At one point during the weekend, one of my roommates suggested that I add trees to the world so that you can have more visual reference points to really feel like you’re moving. In pursuit of solving that problem, I bought some cheap desert rock assets, but I ran out of time before I could put them in. At least I ended up with some better textures for the sand (previously I was using Unity’s Standard Asset sand texture).

Once I got levers working, it was relatively simple to get the cannon working, and before I knew it, the vehicle actually started to feel like a tank, as opposed to a weird golf cart.


With any VR project, the big worry is usually “how do I keep players from getting sick?” Moving the player avatar around the world will definitely make people sick, but I heard that vehicles are less likely to do that, given that the player has enough visual reference points to make them feel like they’re at least stationary within the vehicle. I found that it was pretty easy to feel sick when looking out the tank’s big windows because you start losing those visual reference points. This was the reason why I added those horizontal bars to all the windows, which also helped make the vehicle look even more like a tank.

The last thing that this prototype needed was to give you something to do with your tank. I thought that having moving flying targets would be great, so I put flying saucers in the sky for the player to chase and shoot at. The saucers don’t really do anything to threaten you, but it can still be pretty thrilling to have them approach you and pass overhead, as if you’re expecting them to shoot at you. I wasn’t sure if players would recognize the small floating objects in the sky as aliens, so I plastered the empty surfaces in the tank with UFO newspaper stories. By this point I was running out of time and I knew I wouldn’t be able to fill the tank with as many contraptions as I initially imagined, but the few controls that are already in the tank at least feel pretty fun on their own.

One of the things that some players found jarring (but that I really like) was the fact that the controls are so far away from each other. You kinda have to kneel on the floor in order to drive well, and you need to stand up in order to aim the cannon. This was an intentional inconvenience because I felt like it would help sell the idea that you really have to navigate this complicated machine, rather than just sitting in a chair pushing nearby buttons. To make this idea really work, though, I would need to put more controls elsewhere in the vehicle, perhaps another cannon in the rear or a radar/navigational console in the tank’s rear corner.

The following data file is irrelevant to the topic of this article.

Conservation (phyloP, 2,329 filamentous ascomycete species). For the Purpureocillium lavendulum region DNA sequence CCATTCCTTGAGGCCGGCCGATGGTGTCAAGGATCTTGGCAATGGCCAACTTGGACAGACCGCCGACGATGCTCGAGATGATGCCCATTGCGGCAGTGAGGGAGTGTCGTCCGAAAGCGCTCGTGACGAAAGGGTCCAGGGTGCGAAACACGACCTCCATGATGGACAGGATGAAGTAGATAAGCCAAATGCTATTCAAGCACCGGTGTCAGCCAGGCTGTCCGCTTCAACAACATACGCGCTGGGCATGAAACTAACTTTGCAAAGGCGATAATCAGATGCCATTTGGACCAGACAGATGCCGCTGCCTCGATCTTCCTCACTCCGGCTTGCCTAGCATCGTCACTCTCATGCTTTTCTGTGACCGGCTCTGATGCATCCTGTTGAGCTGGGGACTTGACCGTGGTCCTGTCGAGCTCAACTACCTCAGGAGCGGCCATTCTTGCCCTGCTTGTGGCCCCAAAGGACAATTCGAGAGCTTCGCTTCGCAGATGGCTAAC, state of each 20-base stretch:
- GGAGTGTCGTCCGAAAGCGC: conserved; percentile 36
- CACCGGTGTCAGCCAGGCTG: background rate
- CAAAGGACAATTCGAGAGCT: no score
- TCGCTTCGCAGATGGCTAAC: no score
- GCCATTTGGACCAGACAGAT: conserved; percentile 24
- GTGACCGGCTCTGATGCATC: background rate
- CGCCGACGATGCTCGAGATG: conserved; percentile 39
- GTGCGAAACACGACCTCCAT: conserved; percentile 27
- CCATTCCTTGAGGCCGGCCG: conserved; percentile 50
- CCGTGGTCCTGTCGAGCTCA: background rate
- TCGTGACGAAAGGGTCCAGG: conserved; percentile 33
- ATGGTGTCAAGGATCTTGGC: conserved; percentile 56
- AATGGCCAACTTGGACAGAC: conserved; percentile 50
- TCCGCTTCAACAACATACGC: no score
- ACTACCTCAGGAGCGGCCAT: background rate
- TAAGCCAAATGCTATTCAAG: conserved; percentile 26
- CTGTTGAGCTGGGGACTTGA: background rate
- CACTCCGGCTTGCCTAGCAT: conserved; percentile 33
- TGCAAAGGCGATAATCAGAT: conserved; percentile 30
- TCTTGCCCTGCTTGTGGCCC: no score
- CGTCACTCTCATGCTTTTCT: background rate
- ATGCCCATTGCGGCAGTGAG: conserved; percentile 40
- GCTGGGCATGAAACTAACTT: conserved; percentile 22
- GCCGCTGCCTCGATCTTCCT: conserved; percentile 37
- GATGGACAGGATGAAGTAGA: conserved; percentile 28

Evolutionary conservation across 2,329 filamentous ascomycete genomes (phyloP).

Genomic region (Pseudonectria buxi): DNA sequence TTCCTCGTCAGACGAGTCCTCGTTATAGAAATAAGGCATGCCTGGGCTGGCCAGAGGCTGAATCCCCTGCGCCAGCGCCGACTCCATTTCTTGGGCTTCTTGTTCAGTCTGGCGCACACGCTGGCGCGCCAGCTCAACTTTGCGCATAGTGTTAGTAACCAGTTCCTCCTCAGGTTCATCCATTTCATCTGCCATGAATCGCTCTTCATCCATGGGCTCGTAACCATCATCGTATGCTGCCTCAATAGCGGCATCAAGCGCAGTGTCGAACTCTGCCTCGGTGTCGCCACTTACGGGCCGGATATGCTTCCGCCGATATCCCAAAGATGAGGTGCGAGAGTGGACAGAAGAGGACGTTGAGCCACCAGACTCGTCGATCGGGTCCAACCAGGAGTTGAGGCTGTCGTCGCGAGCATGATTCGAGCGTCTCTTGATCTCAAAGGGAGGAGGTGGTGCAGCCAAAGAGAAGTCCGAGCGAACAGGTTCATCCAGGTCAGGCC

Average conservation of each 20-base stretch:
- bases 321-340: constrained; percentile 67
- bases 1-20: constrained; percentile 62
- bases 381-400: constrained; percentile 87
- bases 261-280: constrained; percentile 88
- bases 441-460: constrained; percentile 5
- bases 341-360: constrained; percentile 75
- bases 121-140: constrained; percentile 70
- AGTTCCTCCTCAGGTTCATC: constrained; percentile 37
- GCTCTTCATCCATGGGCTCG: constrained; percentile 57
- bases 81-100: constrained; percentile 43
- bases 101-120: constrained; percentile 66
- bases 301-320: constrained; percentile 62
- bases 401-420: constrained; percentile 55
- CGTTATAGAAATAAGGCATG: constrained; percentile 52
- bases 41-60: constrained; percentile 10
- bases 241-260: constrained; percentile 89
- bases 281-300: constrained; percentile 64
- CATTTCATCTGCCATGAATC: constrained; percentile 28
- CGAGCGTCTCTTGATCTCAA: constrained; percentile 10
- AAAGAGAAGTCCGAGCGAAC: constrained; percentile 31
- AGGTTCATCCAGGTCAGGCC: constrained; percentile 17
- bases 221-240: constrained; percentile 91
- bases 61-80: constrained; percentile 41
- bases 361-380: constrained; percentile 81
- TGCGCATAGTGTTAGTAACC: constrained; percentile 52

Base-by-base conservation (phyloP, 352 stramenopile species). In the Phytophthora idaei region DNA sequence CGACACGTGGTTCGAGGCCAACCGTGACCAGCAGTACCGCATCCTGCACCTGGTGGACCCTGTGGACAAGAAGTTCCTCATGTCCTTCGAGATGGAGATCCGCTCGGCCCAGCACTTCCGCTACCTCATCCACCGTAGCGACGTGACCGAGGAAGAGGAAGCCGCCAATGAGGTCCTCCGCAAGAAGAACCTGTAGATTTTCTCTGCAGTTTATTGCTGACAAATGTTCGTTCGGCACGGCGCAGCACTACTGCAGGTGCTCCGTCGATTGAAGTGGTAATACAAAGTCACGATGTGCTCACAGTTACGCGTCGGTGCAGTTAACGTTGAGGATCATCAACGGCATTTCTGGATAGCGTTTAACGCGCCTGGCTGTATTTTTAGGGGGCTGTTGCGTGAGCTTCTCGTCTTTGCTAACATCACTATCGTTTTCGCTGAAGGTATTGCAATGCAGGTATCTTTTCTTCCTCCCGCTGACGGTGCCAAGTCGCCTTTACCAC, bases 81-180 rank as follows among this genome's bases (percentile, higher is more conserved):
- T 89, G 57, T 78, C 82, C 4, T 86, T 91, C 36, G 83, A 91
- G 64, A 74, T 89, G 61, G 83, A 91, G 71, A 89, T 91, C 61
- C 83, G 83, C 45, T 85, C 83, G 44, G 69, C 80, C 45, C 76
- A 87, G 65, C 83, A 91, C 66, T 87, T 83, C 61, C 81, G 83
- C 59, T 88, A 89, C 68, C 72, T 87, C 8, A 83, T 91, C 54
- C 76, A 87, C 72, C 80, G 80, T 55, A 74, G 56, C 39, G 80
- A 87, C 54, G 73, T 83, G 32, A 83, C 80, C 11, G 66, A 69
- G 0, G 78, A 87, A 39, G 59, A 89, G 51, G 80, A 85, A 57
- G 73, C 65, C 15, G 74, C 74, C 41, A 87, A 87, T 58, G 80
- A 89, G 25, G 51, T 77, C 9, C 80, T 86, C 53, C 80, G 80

Overall, this idea worked out surprisingly well. If you have a Vive, download TankXP VR, and let me know what you think!

3 thoughts on “TankXP VR: Drive a tank to fight aliens

  1. How does it work with people at different heights?
    Would be cool to have multiplayer mode in one tank. Looking at your comrades while they are loading ammo would be nice and force collaboration. Maybe have a person playing gunner like bf4
    Would be awesome to have a underwater treasure hunter game too like this.
    Great job

    • When I was planning the project, I wanted to support a bunch of different perimeter sizes and heights, but I didn’t have enough time so I just made it work for my setup only (which just happened to be the minimum size requirement). I made the ceiling a little taller in the name of accommodating for tall people, but otherwise I didn’t really try to support other cases.
      Multiplayer would be so awesome. You might be able to have an even bigger tank with you controlling one half of the room. Though I really like the idea of having two players juggling several controls on the same room together.

  2. Hi Livio this is super cool. I wanted to say congratulations on all of the great things u have accomplished. Especially your site inter guild. -Neezles